Continue Reading

starsaremymuse:

This awesome and long mathematical formulation is the Standard Model. The Standard Model is currently the best description there is of the subatomic world, however it does not explain the complete picture. The theory incorporates only three out of the four fundamental forces, omitting gravity. For more information visit: http://www.stfc.ac.uk/PPD/resources/pdf/StandardModel09.pdf
 (Via https://www.facebook.com/silent.arsonist)
High-res

starsaremymuse:

This awesome and long mathematical formulation is the Standard Model. The Standard Model is currently the best description there is of the subatomic world, however it does not explain the complete picture. The theory incorporates only three out of the four fundamental forces, omitting gravity. For more information visit: http://www.stfc.ac.uk/PPD/resources/pdf/StandardModel09.pdf


(Via https://www.facebook.com/silent.arsonist)

(via thenewenlightenmentage)

skeptv:

Invasion of the Yellow Crazy Ants!

MinuteEarth provides an energetic and entertaining view of trends in earth’s environment — in just a few minutes!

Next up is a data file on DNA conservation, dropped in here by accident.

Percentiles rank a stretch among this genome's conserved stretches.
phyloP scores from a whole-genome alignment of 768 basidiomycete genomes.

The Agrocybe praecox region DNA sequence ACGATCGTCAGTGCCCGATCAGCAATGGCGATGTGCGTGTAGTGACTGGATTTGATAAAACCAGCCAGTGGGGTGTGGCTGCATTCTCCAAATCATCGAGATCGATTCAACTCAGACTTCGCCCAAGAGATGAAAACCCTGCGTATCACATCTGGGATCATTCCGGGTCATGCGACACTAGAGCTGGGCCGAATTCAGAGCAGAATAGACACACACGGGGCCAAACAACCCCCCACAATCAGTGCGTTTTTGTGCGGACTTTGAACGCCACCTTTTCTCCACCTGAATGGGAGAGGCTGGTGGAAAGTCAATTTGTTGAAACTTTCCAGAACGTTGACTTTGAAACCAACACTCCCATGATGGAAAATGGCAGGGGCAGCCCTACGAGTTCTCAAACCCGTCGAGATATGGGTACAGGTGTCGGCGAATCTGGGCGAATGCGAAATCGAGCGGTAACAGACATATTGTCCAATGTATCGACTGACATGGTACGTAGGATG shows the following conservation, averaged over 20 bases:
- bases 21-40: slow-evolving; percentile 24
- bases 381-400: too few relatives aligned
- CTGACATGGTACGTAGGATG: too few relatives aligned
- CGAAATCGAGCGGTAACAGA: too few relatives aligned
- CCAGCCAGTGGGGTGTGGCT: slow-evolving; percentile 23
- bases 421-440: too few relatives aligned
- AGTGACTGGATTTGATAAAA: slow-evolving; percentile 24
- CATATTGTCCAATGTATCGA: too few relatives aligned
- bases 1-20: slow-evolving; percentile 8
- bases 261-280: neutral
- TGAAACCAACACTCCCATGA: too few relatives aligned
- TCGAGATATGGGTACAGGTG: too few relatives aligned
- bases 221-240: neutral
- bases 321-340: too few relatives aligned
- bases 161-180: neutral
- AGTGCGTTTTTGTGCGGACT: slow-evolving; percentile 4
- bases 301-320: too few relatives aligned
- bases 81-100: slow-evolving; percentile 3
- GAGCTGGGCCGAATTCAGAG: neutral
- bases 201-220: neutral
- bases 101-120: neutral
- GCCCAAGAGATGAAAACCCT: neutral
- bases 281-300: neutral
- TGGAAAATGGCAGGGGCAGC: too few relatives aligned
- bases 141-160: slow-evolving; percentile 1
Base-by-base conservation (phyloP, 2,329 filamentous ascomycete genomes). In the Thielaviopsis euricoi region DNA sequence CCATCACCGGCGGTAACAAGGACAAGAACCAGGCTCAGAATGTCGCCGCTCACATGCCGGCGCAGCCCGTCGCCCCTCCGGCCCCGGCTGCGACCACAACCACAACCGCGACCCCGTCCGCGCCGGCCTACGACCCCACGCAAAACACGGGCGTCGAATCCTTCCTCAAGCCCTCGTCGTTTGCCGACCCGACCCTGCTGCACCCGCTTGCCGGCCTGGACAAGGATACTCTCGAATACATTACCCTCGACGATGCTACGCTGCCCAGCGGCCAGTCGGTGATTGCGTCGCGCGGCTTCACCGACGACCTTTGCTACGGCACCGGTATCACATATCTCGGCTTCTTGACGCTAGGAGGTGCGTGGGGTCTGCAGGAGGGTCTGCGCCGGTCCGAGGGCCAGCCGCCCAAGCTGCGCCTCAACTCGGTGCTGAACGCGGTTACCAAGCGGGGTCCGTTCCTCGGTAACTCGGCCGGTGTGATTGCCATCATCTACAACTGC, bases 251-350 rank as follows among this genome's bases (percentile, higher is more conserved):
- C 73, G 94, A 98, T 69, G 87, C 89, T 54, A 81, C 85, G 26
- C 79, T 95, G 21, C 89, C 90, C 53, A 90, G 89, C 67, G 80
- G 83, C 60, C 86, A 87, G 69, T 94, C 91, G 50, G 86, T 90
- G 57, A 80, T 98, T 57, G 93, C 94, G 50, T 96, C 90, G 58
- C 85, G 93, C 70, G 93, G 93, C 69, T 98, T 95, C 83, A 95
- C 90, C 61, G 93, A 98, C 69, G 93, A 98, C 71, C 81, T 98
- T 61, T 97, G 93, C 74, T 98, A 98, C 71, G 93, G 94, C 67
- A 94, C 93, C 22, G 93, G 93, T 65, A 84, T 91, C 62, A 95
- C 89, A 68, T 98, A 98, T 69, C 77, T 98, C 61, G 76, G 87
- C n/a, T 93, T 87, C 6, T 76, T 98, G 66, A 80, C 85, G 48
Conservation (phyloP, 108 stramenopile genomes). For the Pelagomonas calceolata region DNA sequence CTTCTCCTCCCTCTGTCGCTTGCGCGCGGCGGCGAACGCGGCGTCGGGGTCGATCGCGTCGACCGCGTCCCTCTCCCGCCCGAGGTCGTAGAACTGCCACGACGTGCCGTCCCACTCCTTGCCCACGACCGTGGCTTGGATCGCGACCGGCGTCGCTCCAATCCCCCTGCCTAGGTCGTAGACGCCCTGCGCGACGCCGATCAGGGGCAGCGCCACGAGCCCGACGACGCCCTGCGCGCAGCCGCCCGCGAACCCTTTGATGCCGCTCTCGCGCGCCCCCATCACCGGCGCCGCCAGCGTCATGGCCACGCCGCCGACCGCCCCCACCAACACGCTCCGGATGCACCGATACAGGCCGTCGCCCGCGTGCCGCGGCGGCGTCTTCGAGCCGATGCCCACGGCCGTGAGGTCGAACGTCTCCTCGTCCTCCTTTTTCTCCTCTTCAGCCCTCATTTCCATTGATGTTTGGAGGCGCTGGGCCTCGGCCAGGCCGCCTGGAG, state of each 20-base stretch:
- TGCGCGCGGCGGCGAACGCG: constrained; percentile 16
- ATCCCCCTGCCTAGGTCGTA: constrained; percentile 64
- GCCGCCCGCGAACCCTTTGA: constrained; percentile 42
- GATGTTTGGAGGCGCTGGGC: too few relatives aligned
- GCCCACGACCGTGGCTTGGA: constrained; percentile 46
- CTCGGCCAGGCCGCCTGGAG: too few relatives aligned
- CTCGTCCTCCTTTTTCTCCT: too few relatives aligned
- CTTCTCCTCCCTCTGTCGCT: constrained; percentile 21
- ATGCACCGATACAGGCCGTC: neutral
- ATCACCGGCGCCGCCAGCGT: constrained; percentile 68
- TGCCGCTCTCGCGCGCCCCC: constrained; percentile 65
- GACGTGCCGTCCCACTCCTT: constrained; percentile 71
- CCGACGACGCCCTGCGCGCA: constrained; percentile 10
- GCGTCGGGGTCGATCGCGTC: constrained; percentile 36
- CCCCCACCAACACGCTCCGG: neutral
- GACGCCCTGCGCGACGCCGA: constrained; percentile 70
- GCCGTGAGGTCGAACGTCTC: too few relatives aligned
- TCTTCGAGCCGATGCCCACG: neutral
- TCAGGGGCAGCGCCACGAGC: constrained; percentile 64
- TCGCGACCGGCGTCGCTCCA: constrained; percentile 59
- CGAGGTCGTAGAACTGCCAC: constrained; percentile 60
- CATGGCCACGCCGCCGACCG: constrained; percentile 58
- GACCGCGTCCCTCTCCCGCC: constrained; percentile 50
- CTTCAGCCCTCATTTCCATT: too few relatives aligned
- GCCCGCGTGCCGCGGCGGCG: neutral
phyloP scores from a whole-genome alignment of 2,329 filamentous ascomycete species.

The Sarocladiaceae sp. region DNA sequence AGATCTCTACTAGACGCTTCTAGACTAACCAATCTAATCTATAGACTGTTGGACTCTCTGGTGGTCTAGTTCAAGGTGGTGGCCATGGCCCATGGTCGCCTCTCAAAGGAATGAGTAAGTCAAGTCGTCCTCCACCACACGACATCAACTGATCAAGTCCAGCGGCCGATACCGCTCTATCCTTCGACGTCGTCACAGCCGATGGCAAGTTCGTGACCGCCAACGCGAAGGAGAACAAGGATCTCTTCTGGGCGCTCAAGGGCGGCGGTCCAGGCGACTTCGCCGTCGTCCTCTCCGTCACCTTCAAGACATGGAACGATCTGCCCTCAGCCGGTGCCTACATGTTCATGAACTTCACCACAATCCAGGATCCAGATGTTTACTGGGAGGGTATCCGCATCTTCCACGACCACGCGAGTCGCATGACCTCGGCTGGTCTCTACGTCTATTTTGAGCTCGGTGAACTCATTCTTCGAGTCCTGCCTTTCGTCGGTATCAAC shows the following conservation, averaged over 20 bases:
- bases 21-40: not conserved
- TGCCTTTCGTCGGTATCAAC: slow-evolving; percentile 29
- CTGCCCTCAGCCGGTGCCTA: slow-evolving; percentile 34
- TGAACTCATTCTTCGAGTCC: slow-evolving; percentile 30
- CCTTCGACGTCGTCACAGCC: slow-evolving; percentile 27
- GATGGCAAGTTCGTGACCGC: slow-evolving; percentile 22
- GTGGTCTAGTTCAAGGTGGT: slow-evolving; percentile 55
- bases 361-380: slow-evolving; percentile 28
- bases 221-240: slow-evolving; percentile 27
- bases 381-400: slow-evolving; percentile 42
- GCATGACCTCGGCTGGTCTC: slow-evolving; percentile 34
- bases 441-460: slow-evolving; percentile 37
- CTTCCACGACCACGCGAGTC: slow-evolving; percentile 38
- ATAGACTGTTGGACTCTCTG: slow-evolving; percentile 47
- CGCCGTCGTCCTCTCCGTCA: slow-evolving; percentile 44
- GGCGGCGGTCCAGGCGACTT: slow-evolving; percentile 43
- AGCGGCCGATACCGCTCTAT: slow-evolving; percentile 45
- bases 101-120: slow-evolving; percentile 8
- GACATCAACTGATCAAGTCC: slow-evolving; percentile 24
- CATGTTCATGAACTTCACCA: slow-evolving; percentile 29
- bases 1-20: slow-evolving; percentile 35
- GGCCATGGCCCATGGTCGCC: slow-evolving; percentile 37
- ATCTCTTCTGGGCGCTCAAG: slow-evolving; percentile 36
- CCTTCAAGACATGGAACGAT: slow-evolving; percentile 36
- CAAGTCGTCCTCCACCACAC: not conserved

Thanks to Wet Tropics Management Authority for supporting MinuteEarth - http://wettropics.gov.au/

via Minute Earth.
Subbable - https://subbable.com/minuteearth
podcast - http://podcast.minuteearth.com/
Facebook - http://facebook.com/minuteearth
Twitter - http://twitter.com/MinuteEarth

skeptv:

A Journey into a Galaxy Collision

Tony Darnell takes us on a journey to merging galaxies. 

If you’d like to download the poster from STScI, you can find it here: http://hubblesite.org/newscenter/archive/releases/2008/16/

via Deep Astronomy.
Twitter: @DeepAstronomy
Google+
http://google.com/+DeepAstronomy
http://google.com/+TonyDarnell
Google+ Community
https://plus.google.com/communities/109849939648748938781

fishingboatproceeds:

thelandofmaps:

What Mercator projection does to Africa when it is moved to the north [1398x711]CLICK HERE FOR MORE MAPS!thelandofmaps.tumblr.com

The Mercator projection is so bananas.
The world shapes the map, sure. But the map also shapes the world. Here’s to better maps.
High-res

fishingboatproceeds:

thelandofmaps:

What Mercator projection does to Africa when it is moved to the north [1398x711]
CLICK HERE FOR MORE MAPS!
thelandofmaps.tumblr.com

The Mercator projection is so bananas.

The world shapes the map, sure. But the map also shapes the world. Here’s to better maps.

(via ilovecharts)

sci-universe:

NGC 7293, better known as the Helix nebula, is the nearest example of a planetary nebula, which is the eventual fate of a star, like our own Sun, as it approaches the end of its life. As it runs out of fuel, the star expels its outer envelope of gas outward to form a nebula like the Helix.
Images: different views of NGC 7293. Credit: ESA, NASA, ESO.

(via thenewenlightenmentage)